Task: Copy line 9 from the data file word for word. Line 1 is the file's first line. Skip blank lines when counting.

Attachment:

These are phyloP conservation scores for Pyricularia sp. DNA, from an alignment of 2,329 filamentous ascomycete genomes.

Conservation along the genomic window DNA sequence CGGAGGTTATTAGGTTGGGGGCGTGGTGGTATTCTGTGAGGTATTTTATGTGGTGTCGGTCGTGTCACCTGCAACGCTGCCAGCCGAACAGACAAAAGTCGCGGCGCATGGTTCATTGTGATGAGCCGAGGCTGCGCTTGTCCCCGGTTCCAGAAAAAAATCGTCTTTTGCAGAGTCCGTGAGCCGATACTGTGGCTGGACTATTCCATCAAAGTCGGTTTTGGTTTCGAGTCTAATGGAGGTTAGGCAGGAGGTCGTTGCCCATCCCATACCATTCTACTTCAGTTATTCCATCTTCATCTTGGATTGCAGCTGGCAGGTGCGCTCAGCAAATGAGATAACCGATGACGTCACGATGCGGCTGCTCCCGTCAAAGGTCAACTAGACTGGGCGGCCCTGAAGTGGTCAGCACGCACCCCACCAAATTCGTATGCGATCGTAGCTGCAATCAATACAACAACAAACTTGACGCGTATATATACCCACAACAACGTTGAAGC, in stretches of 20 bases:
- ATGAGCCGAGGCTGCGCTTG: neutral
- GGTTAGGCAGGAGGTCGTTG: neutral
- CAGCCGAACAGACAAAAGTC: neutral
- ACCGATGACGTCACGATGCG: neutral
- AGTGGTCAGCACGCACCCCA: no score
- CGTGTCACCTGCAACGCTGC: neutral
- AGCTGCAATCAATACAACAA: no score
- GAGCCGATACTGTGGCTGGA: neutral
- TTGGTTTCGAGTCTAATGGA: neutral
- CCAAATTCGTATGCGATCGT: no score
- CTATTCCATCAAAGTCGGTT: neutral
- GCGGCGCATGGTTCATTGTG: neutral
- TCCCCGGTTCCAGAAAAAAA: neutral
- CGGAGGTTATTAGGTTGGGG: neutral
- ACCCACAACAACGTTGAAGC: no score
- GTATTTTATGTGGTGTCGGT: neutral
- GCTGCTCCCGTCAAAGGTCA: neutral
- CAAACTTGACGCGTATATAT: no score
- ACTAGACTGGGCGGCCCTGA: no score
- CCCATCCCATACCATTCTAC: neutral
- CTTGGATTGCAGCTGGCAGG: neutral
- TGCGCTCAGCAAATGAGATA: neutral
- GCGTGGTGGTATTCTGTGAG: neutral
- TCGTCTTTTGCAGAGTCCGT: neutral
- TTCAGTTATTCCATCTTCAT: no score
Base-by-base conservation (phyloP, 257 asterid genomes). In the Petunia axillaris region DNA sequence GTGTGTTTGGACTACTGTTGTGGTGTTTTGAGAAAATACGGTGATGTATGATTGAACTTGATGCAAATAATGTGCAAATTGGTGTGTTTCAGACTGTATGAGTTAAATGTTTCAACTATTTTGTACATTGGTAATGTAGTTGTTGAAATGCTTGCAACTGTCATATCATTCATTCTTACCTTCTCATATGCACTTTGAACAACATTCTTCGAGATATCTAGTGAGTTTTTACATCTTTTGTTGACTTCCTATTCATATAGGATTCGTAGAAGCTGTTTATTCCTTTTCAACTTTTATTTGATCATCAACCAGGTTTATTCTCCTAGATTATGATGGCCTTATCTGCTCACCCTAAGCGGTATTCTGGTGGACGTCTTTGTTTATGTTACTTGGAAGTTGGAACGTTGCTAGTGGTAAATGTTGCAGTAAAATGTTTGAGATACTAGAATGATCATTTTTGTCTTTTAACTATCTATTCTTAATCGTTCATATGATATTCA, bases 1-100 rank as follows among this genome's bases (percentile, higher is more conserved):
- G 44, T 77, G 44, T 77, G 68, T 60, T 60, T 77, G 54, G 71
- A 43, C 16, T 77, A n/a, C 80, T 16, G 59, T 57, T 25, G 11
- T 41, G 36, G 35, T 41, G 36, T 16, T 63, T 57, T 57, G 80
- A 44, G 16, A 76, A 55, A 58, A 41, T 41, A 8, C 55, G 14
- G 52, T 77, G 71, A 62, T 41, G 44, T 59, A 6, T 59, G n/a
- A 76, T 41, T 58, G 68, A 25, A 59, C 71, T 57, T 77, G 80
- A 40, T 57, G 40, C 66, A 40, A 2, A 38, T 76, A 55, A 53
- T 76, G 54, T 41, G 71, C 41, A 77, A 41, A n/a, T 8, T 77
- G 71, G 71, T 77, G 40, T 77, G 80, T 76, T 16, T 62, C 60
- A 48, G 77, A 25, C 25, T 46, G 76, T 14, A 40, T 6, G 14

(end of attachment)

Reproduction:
- AGCTGCAATCAATACAACAA: no score